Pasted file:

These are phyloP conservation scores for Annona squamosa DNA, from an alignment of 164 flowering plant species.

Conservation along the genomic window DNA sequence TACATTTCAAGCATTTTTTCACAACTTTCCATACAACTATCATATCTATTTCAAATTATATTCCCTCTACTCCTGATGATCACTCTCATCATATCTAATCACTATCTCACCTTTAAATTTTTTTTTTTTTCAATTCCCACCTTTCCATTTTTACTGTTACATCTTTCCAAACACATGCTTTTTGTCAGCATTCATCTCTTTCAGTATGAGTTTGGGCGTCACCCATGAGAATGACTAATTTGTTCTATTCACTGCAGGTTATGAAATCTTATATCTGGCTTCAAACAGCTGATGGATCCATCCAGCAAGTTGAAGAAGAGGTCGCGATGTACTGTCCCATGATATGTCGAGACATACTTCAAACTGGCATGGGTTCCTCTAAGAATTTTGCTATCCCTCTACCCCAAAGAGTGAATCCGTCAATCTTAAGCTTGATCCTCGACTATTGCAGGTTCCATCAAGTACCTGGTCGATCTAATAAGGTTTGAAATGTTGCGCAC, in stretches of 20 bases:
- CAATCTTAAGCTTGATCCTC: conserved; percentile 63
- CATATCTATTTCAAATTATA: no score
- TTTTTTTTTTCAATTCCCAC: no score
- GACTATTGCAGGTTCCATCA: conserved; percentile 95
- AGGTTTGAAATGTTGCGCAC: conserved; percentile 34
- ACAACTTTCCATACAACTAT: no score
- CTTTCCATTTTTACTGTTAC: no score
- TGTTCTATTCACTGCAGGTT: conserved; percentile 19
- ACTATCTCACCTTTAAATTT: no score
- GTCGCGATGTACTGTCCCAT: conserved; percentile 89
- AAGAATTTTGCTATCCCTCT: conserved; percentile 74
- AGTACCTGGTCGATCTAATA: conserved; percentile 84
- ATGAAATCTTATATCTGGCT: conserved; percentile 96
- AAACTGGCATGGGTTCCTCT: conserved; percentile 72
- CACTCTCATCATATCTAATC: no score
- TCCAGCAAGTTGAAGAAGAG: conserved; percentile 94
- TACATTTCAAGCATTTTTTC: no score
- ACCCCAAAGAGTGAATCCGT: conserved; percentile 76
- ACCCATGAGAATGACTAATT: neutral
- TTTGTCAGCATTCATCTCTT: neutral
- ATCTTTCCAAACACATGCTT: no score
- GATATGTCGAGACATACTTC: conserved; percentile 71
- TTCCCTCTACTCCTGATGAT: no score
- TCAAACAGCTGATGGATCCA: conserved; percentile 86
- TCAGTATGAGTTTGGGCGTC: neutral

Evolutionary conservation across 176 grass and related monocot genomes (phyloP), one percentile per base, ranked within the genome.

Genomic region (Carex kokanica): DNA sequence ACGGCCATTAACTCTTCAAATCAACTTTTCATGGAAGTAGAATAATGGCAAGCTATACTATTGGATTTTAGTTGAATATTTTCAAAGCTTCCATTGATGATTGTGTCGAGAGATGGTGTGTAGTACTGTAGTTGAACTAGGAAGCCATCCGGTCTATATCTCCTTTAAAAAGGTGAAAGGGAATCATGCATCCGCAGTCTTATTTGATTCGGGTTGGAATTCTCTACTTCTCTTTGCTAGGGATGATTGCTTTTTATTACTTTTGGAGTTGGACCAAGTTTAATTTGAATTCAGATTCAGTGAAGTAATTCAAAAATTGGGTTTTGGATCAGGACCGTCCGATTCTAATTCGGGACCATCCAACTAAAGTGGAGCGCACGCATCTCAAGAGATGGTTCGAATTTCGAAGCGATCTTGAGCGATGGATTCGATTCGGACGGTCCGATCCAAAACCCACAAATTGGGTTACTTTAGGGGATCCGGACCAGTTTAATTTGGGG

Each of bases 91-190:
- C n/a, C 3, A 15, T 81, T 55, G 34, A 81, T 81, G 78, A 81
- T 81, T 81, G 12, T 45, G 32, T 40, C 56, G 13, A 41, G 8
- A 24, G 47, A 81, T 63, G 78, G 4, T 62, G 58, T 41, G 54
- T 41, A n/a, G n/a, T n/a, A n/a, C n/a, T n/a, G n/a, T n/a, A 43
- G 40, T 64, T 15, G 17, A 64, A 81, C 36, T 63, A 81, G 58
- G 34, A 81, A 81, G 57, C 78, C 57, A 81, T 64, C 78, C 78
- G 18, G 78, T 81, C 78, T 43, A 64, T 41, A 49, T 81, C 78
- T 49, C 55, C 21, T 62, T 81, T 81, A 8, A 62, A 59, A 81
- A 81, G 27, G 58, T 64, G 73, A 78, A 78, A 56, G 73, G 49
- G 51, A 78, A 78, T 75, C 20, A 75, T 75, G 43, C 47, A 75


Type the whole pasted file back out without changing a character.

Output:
These are phyloP conservation scores for Annona squamosa DNA, from an alignment of 164 flowering plant species.

Conservation along the genomic window DNA sequence TACATTTCAAGCATTTTTTCACAACTTTCCATACAACTATCATATCTATTTCAAATTATATTCCCTCTACTCCTGATGATCACTCTCATCATATCTAATCACTATCTCACCTTTAAATTTTTTTTTTTTTCAATTCCCACCTTTCCATTTTTACTGTTACATCTTTCCAAACACATGCTTTTTGTCAGCATTCATCTCTTTCAGTATGAGTTTGGGCGTCACCCATGAGAATGACTAATTTGTTCTATTCACTGCAGGTTATGAAATCTTATATCTGGCTTCAAACAGCTGATGGATCCATCCAGCAAGTTGAAGAAGAGGTCGCGATGTACTGTCCCATGATATGTCGAGACATACTTCAAACTGGCATGGGTTCCTCTAAGAATTTTGCTATCCCTCTACCCCAAAGAGTGAATCCGTCAATCTTAAGCTTGATCCTCGACTATTGCAGGTTCCATCAAGTACCTGGTCGATCTAATAAGGTTTGAAATGTTGCGCAC, in stretches of 20 bases:
- CAATCTTAAGCTTGATCCTC: conserved; percentile 63
- CATATCTATTTCAAATTATA: no score
- TTTTTTTTTTCAATTCCCAC: no score
- GACTATTGCAGGTTCCATCA: conserved; percentile 95
- AGGTTTGAAATGTTGCGCAC: conserved; percentile 34
- ACAACTTTCCATACAACTAT: no score
- CTTTCCATTTTTACTGTTAC: no score
- TGTTCTATTCACTGCAGGTT: conserved; percentile 19
- ACTATCTCACCTTTAAATTT: no score
- GTCGCGATGTACTGTCCCAT: conserved; percentile 89
- AAGAATTTTGCTATCCCTCT: conserved; percentile 74
- AGTACCTGGTCGATCTAATA: conserved; percentile 84
- ATGAAATCTTATATCTGGCT: conserved; percentile 96
- AAACTGGCATGGGTTCCTCT: conserved; percentile 72
- CACTCTCATCATATCTAATC: no score
- TCCAGCAAGTTGAAGAAGAG: conserved; percentile 94
- TACATTTCAAGCATTTTTTC: no score
- ACCCCAAAGAGTGAATCCGT: conserved; percentile 76
- ACCCATGAGAATGACTAATT: neutral
- TTTGTCAGCATTCATCTCTT: neutral
- ATCTTTCCAAACACATGCTT: no score
- GATATGTCGAGACATACTTC: conserved; percentile 71
- TTCCCTCTACTCCTGATGAT: no score
- TCAAACAGCTGATGGATCCA: conserved; percentile 86
- TCAGTATGAGTTTGGGCGTC: neutral

Evolutionary conservation across 176 grass and related monocot genomes (phyloP), one percentile per base, ranked within the genome.

Genomic region (Carex kokanica): DNA sequence ACGGCCATTAACTCTTCAAATCAACTTTTCATGGAAGTAGAATAATGGCAAGCTATACTATTGGATTTTAGTTGAATATTTTCAAAGCTTCCATTGATGATTGTGTCGAGAGATGGTGTGTAGTACTGTAGTTGAACTAGGAAGCCATCCGGTCTATATCTCCTTTAAAAAGGTGAAAGGGAATCATGCATCCGCAGTCTTATTTGATTCGGGTTGGAATTCTCTACTTCTCTTTGCTAGGGATGATTGCTTTTTATTACTTTTGGAGTTGGACCAAGTTTAATTTGAATTCAGATTCAGTGAAGTAATTCAAAAATTGGGTTTTGGATCAGGACCGTCCGATTCTAATTCGGGACCATCCAACTAAAGTGGAGCGCACGCATCTCAAGAGATGGTTCGAATTTCGAAGCGATCTTGAGCGATGGATTCGATTCGGACGGTCCGATCCAAAACCCACAAATTGGGTTACTTTAGGGGATCCGGACCAGTTTAATTTGGGG

Each of bases 91-190:
- C n/a, C 3, A 15, T 81, T 55, G 34, A 81, T 81, G 78, A 81
- T 81, T 81, G 12, T 45, G 32, T 40, C 56, G 13, A 41, G 8
- A 24, G 47, A 81, T 63, G 78, G 4, T 62, G 58, T 41, G 54
- T 41, A n/a, G n/a, T n/a, A n/a, C n/a, T n/a, G n/a, T n/a, A 43
- G 40, T 64, T 15, G 17, A 64, A 81, C 36, T 63, A 81, G 58
- G 34, A 81, A 81, G 57, C 78, C 57, A 81, T 64, C 78, C 78
- G 18, G 78, T 81, C 78, T 43, A 64, T 41, A 49, T 81, C 78
- T 49, C 55, C 21, T 62, T 81, T 81, A 8, A 62, A 59, A 81
- A 81, G 27, G 58, T 64, G 73, A 78, A 78, A 56, G 73, G 49
- G 51, A 78, A 78, T 75, C 20, A 75, T 75, G 43, C 47, A 75